New changes to long service leave will affect all employers from 1 November 2018. The new changes represent a huge win for women, parents, and carers across Victoria in terms of flexibility of use of leave entitlements and the calculation of entitlements. But what practical effect will these changes have?
The Victorian Parliament has recently passed a Bill entitled the Long Service Leave Act 2018 (Vic). This will repeal and replace the current Long Service Leave Act 1992 (Vic). The new Act will commence on or before 1 November 2018.
Most of the changes in the new Act are aimed at making Long Service Leave (LSL) more flexible, accessible and fairer. This article will focus on the main changes that will affect employers particularly around the application for LSL, calculation of LSL and potential penalties where LSL is not paid. We address each one in detail below.
Application for Long Service Leave
From 1 November 2018 employees will be able to apply and take LSL after seven years of service. Currently, an employee begins to accrue LSL after seven years and cannot take it until they have reached 10 years.
Taking of Long Service Leave
From 1 November 2018, employees will now be able to take LSL one day at a time, rather than in larger blocks. This allows for increased flexibility for both employers and employees. Most significantly it purports to give carers and parents the option to take smaller blocks of leave as they require.
A failure to grant an employee this flexibility, would be a breach of the Act.
Calculation of leave and continuity of service
From 1 November 2018, some periods of unpaid leave, such as unpaid parental leave will now be counted when the employer is calculating an employee’s continuity of service for the purposes of calculating when LSL takes effect.
Prior to 1 November 2018, any period of unpaid parental leave did not count towards an employee’s period of service in relation to the accrual of LSL. Unpaid parental leave will now count as the service up to a period of 52 weeks.
However, any unpaid leave beyond 52 weeks will not count as service, but it will also not break the continuity of service for the accrual of LSL. This change means that individuals, who go on unpaid parental leave of a period of 12 months will still be able to count that year of unpaid leave when a calculation of LSL entitlements is made.
Long Service Leave still payable if employee terminated
From 1 November 2018, an employee who ceases work because they are terminated from 7 years will be eligible to receive their LSL entitlement. Previously, where an employee was terminated after 7 years, but before 10 years, an employer was not always required to pay out the LSL entitlement.
Where an employee wishes to apply for leave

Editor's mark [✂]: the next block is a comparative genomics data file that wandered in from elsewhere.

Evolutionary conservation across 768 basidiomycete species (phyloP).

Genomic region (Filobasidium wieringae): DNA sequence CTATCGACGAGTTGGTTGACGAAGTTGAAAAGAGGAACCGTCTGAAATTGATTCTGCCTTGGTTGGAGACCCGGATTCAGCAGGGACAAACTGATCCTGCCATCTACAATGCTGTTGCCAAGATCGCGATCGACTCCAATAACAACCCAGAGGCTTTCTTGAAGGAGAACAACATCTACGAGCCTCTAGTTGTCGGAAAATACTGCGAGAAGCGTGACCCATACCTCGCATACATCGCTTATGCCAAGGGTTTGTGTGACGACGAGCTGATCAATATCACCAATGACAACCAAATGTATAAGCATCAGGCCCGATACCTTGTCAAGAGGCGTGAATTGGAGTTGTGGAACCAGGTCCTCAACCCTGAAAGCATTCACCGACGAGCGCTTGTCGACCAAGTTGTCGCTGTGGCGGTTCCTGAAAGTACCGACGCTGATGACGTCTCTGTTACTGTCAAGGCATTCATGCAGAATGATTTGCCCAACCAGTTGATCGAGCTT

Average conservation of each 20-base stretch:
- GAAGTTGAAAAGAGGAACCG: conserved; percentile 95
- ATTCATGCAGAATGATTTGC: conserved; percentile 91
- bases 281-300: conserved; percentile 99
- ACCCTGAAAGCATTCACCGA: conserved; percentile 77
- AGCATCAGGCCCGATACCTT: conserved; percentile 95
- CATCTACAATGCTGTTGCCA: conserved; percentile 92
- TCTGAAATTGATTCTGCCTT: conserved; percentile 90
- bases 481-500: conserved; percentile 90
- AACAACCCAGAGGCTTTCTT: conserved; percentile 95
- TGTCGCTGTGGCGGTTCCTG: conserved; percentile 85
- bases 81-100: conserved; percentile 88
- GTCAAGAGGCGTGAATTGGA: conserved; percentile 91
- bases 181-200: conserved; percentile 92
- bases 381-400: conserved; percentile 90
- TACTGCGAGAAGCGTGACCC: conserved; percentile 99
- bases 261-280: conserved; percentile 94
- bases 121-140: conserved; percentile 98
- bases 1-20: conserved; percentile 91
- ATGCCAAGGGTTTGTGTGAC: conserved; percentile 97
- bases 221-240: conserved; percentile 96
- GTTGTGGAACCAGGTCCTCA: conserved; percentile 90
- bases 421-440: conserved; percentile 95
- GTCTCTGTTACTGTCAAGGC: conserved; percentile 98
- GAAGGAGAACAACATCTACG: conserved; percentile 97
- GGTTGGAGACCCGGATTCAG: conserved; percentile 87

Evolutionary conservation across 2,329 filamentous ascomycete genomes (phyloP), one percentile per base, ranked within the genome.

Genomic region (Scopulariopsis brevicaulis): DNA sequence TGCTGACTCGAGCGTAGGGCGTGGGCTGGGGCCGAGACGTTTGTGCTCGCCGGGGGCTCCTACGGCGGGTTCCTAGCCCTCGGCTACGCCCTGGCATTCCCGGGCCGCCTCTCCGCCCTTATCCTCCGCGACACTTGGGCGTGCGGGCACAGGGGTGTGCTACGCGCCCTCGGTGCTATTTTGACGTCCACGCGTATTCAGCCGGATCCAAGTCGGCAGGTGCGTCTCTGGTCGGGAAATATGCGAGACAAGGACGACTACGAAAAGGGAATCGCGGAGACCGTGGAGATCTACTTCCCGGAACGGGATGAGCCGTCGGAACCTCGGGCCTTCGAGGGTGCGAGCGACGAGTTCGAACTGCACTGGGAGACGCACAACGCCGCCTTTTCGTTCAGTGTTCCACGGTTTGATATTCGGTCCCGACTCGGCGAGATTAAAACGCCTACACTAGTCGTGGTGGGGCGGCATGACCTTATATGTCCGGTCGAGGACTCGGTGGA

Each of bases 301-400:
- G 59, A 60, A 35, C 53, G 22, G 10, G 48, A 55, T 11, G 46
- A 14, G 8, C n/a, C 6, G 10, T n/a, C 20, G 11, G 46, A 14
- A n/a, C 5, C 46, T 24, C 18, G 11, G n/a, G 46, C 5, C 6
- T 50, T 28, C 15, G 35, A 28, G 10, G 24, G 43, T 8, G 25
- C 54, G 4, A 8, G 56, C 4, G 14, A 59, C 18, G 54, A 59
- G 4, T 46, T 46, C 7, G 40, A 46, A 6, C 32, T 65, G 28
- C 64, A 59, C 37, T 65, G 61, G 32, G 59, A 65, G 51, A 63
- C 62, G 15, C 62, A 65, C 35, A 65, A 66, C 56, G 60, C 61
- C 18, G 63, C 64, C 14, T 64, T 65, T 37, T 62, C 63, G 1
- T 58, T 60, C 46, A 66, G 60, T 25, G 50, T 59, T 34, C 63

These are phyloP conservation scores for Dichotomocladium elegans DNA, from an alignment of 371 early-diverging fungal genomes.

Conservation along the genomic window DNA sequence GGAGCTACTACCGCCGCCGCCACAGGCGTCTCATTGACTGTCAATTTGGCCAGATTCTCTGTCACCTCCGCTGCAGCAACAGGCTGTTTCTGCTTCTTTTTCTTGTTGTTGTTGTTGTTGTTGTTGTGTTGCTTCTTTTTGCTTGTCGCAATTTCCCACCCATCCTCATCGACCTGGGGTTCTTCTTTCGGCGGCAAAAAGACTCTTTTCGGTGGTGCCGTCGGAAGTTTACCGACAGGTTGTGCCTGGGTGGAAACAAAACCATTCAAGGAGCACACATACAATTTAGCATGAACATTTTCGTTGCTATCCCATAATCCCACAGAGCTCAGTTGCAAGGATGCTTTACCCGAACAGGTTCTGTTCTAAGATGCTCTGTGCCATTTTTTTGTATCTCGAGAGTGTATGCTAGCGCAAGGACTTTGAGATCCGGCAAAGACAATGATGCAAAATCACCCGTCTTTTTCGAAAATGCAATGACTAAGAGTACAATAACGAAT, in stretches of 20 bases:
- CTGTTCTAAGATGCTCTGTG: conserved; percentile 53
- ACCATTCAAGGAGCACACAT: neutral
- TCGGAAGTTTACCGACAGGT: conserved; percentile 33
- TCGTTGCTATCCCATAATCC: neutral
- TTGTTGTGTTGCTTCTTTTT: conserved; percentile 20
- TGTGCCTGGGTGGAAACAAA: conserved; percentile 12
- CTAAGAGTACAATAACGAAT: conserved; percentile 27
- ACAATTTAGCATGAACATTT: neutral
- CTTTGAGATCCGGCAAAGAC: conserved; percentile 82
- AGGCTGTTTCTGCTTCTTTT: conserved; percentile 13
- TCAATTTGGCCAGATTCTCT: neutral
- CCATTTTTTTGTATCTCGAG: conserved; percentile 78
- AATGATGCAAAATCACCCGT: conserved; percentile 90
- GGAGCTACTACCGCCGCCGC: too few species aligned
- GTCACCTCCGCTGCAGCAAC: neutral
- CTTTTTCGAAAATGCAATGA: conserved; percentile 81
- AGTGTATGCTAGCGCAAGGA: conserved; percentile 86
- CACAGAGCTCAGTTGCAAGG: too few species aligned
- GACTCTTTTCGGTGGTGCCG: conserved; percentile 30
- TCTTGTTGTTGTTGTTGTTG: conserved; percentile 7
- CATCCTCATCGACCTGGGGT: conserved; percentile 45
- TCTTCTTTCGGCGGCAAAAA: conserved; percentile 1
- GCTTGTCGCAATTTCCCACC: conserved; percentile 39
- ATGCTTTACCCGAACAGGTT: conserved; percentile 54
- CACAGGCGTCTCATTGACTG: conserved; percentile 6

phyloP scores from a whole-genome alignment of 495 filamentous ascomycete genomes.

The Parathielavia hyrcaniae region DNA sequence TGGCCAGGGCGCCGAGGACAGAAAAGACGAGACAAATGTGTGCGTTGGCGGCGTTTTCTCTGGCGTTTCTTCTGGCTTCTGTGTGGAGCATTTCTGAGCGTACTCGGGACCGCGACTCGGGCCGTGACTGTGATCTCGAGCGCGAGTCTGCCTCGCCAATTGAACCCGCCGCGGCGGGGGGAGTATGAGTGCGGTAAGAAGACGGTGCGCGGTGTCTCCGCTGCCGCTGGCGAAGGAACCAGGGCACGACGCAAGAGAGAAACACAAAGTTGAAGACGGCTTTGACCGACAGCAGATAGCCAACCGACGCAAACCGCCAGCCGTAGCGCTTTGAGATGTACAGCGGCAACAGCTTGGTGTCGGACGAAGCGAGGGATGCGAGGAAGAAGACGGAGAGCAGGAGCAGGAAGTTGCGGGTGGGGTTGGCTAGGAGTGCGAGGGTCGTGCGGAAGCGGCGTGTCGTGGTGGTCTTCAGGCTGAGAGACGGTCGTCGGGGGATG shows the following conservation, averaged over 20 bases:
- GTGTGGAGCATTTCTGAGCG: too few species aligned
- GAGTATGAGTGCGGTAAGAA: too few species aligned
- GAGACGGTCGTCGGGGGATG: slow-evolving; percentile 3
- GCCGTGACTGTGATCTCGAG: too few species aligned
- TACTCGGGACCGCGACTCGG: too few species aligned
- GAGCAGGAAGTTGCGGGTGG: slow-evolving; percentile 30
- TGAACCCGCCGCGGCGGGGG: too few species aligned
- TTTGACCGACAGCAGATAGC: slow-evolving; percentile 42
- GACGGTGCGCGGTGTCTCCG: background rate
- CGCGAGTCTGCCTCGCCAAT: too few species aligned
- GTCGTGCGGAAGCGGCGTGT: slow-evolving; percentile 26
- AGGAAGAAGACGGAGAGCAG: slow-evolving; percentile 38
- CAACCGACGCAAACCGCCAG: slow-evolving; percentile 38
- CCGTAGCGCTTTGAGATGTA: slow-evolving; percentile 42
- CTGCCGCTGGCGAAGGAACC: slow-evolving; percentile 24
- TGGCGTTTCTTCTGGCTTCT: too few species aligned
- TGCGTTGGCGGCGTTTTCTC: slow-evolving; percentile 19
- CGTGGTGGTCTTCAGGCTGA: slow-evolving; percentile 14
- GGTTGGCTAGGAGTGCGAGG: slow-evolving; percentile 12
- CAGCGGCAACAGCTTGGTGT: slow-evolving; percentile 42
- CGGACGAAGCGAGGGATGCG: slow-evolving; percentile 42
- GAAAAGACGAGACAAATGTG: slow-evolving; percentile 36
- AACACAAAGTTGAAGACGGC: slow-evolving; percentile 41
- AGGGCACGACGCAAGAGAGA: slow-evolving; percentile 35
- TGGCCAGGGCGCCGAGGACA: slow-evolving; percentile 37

From 1 November 2018, if an employee’s working hours have changed in the last two years before taking leave, the employee’s normal weekly number of hours will be calculated as the greater of either:
- the average weekly hours worked in the last year, or
- last five years, or
- the last period of continuous employment.
This change means, for instance, that where an employee has been paid on parental leave, the employer will need to look at b. being the last five years, in order to determine the working hours of the employee for leave purposes.
From 1 November 2018, civil penalties are abolished. Any breach of the LSL Act will now attract criminal penalties. The maximum applicable criminal penalty for a Body Corporate will be increased from 20 penalty units to 60 penalty units.
In addition, taking adverse action against an employee, such as termination or demotion, due to an entitlement to LSL may result in a fine of between 12 to 60 penalty units for each day during which the offence continues. Therefore, if LSL entitlements are not paid correctly on the cessation of employment employers will be liable not just for the LSL entitlements, but also (if prosecuted) for penalties until the mistake is rectified. Finally, if there is an employee found guilty of an offence they may also receive a criminal record.
These penalties are markedly more severe than the previous civil penalty regime.
Coercive Government Powers to enforce LSL
From 1 November 2018, an employee can no longer apply to the Magistrates’ Court to be exempted from complying with provisions under the LSL Act.
In the same way, the new enforcement provisions allow for increased transparency by the State Government. The new Act enables an employee to request information from employers regarding LSL. This will mean that all employers will need to be diligent in keeping accurate and up to date records of employee entitlements, as they could be inspected by a State Government official at any time.
From 1 November 2018, there will be a significant change to the way LSL is calculated, monitored and handled within Victorian workplaces.
If you have any questions regarding how the new changes will affect your business, you should contact Adam Foster at Lewis Holdway Lawyers on 03 9629 9629 or email@example.com.